Allow me also to mention that as part of the work of the Centre’s interim Governance Committee, we have recently concluded a global search for the Centre’s first Chief Executive. I’m very pleased to officially announce that Mary Harvey has been appointed to that critical role. Mary has a distinguished record as a champion athlete, an Olympic Gold Medal winner, as well as a sports executive. Most recently, she led the development of the human rights components of the successful United 2026 bid to bring the FIFA World Cup to Canada, Mexico and the United States. Mary - we are thrilled that you are joining the Centre and that you are here with us for this event, but we won’t put you to work officially until January!
The vision to create a Centre was one of the key outcomes from last year’s Sporting Chance Forum as stakeholders called for new and innovative approaches to tackle critical issues. The Centre has set itself up as independent, and has sought to provide a safe space for constructive and respectful dialogue. I would urge us to remember this in the days ahead.
In the few short months since the Centre’s launch, we’ve already undertaken important events building on the dialogue we’ve developed with our partners. For example, in October we organised an expert roundtable in The Hague on the importance of ensuring access to effective remedies for human rights abuses linked to sport. Copies of the roundtable report are now available on the Centre website. I’m sure we’ll hear more about the outcomes from those of you here who participated.
Turning to our agenda for the next two days, we have made a concerted effort to organise the discussions at this year’s Forum around the people who are affected by sport most directly, including athletes, children, workers, fans and communities. We’ll be hearing - in multi-stakeholder panels - directly from the voices of these affected groups over the next two days. Those individuals need to be heard and they are critical if we hope to learn lessons, ensure accountability and prevent harms in the future.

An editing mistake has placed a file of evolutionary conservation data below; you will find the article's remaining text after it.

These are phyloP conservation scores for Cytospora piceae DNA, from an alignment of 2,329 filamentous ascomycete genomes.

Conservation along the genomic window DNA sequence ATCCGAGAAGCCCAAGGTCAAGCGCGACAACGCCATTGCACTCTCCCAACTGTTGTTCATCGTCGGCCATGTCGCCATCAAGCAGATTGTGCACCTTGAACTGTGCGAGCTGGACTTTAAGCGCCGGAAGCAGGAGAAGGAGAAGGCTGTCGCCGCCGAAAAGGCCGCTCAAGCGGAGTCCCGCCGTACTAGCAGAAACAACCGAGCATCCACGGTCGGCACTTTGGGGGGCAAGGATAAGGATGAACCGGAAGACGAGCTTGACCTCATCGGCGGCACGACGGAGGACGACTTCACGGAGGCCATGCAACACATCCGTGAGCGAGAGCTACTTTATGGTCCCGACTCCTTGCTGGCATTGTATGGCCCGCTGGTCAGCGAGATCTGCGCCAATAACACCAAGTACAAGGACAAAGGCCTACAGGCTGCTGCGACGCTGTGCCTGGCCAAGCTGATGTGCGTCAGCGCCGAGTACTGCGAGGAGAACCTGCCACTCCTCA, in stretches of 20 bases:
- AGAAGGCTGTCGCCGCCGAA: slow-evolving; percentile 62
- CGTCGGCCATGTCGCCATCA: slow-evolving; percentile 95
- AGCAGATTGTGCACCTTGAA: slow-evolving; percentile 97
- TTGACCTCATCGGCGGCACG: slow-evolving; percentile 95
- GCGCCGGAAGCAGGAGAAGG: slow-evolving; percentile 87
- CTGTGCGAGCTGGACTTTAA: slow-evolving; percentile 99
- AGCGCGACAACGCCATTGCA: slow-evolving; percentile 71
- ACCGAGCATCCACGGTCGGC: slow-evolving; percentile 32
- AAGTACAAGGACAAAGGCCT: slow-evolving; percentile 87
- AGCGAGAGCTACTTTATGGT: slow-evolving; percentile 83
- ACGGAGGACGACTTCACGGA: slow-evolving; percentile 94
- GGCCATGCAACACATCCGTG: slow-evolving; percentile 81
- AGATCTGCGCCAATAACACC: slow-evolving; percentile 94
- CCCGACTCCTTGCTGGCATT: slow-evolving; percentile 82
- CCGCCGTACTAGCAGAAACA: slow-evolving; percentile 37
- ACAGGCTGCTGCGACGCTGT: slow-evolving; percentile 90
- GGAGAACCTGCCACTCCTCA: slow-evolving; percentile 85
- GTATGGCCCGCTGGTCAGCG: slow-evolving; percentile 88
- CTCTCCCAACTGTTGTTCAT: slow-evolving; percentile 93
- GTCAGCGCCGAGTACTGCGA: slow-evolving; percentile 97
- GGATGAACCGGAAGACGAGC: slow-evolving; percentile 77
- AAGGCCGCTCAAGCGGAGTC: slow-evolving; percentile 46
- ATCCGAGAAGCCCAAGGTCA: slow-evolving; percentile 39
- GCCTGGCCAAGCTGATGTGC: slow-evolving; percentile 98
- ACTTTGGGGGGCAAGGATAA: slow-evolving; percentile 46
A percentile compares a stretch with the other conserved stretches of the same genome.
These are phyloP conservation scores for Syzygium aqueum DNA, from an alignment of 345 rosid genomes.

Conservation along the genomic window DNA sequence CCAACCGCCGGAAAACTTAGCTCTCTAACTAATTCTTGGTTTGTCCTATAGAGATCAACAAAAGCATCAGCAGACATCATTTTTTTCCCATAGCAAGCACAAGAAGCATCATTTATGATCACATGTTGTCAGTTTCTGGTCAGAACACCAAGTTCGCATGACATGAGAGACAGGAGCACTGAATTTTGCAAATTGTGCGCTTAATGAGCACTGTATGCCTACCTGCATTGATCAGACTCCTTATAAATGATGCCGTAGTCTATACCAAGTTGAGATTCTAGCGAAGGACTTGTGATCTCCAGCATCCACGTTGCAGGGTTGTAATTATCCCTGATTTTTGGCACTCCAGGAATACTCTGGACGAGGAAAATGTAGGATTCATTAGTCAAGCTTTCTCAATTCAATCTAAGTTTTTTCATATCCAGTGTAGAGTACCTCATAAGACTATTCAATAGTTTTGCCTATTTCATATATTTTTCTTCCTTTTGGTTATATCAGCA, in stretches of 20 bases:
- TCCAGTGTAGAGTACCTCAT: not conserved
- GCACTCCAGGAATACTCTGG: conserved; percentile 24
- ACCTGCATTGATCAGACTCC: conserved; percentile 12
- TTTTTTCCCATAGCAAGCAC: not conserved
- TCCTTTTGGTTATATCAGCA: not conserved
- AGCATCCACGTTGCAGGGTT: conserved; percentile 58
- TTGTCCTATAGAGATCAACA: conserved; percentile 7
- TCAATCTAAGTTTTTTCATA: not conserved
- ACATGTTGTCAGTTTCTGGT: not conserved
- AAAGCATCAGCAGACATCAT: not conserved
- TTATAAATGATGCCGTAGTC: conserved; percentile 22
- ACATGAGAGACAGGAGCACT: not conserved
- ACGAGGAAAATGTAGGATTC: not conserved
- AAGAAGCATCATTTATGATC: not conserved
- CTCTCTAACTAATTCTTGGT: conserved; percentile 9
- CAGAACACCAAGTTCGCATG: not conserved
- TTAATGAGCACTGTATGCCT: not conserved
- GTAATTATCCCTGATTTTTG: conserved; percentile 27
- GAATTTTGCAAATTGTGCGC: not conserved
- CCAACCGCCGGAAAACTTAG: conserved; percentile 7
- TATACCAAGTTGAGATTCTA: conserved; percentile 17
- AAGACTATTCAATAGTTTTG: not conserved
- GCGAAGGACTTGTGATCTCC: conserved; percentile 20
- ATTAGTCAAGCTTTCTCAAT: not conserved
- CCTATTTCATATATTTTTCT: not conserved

As in past years, we’ll also be taking stock of progress made by different actors involved in sport, and drawing on the diverse range of expertise gathered here on what is working and what still needs to be done. We hope this approach will provide you all with new insights and help set the direction for our collective work in the year ahead. No one can make the changes needed on their own, and we call on all sports organisations to work in solidarity with others while keeping the voices of affected groups themselves at the centre of all considerations.
Let me conclude by saying that what is unique about the Centre is that it convenes a broad and diverse coalition committed to working together on complex challenges. So let us use these days constructively to learn from each other, to support each other, and to help the Centre identify its priorities for the time ahead.
We’re pleased to have with us this morning six individuals who represent a range of important institutional and expert perspectives to help set the stage for our discussions.
I want to challenge each of our speakers to reflect in your brief opening remarks on what progress your own organisations are making and on what the key challenges are in 2019 and beyond:
- What individual and collective actions should we prioritise to best protect people impacted by sport?
- What further steps will help us harness the great potential of sport and align policies and practices with fundamental principles of human dignity and human rights?
Those aren’t easy questions, but finding answers together is why we’re here.
So once again, thank you all for your commitment to this important work. I look forward to our discussions.